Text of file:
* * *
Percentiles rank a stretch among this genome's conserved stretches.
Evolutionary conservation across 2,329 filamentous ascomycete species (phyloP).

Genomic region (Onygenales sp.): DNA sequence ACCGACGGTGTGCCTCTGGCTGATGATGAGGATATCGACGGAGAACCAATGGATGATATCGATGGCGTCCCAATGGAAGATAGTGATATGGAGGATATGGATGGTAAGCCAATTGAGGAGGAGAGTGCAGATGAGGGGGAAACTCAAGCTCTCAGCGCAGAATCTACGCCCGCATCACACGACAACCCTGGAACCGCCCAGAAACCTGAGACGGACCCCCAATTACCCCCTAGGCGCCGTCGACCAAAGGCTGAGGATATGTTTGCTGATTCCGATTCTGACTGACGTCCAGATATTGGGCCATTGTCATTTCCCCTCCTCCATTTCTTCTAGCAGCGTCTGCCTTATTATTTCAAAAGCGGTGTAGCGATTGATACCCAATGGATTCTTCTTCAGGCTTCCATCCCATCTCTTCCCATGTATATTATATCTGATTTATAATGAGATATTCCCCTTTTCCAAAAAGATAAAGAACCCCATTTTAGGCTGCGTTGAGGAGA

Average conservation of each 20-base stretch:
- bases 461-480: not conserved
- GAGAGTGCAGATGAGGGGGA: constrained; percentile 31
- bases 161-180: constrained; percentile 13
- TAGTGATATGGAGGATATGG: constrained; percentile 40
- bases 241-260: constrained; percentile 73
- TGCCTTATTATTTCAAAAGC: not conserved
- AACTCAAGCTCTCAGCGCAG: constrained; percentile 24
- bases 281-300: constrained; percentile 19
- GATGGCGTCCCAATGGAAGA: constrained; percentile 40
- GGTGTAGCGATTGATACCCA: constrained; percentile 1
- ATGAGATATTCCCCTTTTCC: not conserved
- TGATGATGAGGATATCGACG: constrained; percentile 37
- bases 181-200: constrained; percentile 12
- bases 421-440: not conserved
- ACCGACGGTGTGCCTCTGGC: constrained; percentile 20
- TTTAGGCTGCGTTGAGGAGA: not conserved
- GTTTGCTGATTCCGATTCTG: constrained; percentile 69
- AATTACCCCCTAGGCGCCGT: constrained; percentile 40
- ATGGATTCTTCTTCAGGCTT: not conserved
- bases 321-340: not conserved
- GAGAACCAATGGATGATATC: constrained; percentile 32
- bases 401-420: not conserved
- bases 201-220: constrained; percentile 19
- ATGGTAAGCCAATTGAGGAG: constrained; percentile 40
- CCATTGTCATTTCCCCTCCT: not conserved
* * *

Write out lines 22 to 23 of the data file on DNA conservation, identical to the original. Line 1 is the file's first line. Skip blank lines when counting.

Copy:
- AATTACCCCCTAGGCGCCGT: constrained; percentile 40
- ATGGATTCTTCTTCAGGCTT: not conserved